uTorrent/BitTorrent for Android allows users to find torrents and download them directly to phones or tablets. It was first released to the public in 2012 after a team of engineers (V.1) quickly built a mobile version based on the original desktop app. I came onboard in early 2013 when the company wanted to optimize the app to increase retention and it's user base. I then became the UX Design Lead (V.2 to V.3) for both the desktop and Android applications.
The goals for the V.2 app were in five parts: to optimized some of the existing features to be more user friendly, introduce new Pro features and promotions, increase customer relationship by engaging and educating users about torrenting, to build a dedicated tablet application to provide a tailored experience, and lastly an integrated music and video players along with music and video libraries to help users find and play the media they have on the mobile device.
Personas and User Testing
We started off by developing a set of assumptive user personas based on information we knew about our users. The idea was to iterate on them as we continued to build the product and got to know our users more through user studies and ongoing research.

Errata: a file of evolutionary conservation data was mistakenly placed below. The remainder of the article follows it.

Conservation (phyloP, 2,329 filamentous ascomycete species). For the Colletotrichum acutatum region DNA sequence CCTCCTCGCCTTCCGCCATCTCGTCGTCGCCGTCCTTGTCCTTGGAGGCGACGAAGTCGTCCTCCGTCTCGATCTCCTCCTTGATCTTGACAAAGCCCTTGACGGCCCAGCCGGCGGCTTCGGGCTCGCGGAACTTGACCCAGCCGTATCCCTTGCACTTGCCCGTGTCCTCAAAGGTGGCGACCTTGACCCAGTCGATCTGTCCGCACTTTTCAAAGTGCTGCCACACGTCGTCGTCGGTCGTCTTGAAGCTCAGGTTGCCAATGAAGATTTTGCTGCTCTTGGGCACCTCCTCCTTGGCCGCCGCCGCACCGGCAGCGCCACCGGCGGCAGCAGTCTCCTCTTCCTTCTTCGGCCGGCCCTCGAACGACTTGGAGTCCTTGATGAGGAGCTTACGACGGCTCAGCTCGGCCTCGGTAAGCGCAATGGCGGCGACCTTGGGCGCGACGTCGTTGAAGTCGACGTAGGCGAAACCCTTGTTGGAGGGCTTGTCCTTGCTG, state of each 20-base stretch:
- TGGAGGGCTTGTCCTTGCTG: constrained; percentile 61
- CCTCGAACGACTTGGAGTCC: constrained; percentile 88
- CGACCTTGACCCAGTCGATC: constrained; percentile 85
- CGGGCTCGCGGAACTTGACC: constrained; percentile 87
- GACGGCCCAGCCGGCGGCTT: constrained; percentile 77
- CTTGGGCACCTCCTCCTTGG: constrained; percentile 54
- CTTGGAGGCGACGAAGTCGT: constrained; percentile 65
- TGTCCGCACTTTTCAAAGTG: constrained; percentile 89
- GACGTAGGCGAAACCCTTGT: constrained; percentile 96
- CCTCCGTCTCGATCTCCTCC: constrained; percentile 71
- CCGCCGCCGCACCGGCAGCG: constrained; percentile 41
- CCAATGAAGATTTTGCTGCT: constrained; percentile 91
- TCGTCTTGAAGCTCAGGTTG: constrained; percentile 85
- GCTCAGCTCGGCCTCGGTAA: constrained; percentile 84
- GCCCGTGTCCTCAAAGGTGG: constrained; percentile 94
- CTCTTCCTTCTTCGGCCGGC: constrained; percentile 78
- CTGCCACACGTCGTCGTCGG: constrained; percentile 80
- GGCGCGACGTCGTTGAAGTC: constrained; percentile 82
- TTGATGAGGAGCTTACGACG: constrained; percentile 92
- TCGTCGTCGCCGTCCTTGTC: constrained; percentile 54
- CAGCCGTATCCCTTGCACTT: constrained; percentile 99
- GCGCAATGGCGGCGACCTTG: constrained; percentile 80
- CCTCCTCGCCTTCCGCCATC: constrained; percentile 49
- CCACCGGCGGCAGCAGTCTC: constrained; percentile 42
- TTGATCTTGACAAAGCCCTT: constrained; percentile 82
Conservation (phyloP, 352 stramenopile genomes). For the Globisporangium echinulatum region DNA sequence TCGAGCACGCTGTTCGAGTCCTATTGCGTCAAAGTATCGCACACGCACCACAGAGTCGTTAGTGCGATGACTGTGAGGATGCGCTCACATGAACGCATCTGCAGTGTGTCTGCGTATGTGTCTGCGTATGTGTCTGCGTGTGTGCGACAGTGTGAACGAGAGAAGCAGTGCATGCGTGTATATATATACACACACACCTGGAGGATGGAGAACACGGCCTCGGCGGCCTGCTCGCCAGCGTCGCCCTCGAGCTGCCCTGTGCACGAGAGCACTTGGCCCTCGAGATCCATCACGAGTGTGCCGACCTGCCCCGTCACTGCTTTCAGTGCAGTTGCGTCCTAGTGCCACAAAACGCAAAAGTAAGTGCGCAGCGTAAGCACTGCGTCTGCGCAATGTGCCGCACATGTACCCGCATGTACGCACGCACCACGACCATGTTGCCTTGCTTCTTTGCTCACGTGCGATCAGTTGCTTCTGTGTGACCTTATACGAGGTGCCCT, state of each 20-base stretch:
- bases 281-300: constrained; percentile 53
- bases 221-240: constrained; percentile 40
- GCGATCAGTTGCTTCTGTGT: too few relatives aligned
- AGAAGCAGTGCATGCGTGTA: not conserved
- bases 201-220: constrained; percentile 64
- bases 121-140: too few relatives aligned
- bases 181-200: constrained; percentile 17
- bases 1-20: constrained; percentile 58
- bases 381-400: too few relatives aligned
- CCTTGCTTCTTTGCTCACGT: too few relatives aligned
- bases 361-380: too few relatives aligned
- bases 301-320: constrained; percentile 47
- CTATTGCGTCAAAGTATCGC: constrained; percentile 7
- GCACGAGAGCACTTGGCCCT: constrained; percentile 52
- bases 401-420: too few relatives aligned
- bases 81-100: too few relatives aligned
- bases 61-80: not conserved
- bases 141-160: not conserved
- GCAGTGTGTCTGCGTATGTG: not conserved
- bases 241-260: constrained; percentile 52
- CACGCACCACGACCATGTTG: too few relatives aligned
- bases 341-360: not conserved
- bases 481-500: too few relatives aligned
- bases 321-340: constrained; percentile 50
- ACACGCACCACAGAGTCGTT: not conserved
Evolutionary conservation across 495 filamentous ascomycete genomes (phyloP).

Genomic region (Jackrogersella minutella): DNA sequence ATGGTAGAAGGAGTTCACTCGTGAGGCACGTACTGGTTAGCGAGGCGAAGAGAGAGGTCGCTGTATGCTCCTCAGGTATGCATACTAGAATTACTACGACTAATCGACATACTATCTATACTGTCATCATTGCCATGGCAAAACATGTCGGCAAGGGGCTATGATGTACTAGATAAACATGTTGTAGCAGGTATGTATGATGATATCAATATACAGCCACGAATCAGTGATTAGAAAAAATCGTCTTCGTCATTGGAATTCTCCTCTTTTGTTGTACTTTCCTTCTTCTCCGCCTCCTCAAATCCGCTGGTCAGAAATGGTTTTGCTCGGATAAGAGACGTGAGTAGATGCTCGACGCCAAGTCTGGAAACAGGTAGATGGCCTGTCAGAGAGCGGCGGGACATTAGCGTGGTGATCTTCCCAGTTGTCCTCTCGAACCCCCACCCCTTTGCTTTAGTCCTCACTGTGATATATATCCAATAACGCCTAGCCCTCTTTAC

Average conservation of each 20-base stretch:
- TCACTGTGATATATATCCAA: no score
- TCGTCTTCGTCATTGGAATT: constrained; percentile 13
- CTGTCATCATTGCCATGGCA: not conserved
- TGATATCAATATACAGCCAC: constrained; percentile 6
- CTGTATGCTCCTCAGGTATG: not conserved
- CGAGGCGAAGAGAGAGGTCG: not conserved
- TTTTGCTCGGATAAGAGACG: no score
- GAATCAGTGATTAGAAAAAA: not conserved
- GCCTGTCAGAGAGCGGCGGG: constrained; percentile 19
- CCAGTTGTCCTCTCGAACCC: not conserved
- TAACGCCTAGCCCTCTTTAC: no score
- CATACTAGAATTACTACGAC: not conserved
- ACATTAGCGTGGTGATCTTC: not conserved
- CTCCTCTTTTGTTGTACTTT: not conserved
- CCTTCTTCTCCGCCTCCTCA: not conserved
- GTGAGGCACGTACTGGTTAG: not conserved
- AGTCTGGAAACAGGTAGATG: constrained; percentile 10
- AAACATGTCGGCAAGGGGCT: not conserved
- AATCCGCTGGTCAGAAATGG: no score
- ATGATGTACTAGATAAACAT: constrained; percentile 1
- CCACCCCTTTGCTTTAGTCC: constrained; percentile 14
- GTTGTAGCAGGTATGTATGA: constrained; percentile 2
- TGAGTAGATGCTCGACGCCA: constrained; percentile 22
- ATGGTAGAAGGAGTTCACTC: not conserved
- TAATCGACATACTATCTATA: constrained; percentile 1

V.1 of the app was far from friendly and modern. There were a lot of opportunities for us to transform the app into something a lot cleaner and more functional. For V.2, I focused on developing a visual treatment that evoked an emotional connection with our users. The use of icons also became more sophisticated, simplistic and creative.
As part of our efforts to retain new users and decrease drop-off rates we ran a series of onboarding tests to increase user retention by demonstrating the value of the product and how to use it. We tested number of steps and various layouts. The one shown below is the one we ended up using. It had the highest retention rate, searches, torrents added, and torrents completed.
After we launched V.2 of the app, we received a lot of positive user feedback through email and Google Play Store reviews. The overall impression was that they loved it and it was clean and functional. Here are a few that stood out.
As we began designing the media library experience, the feature set quickly became overwhelming. We had a high bar to reach if we were to provide a robust media player and library experience that would exceed what our competitors were offering. We also needed to focus and only build features that mattered to our users. We partnered with our user research team and our growth hacker to run surveys and revisit past research to help narrow down the feature set.
Version 3 / Material Design
Our V.3 design resulted in a more robust media library experience that featured a play queue and integrated Google material design.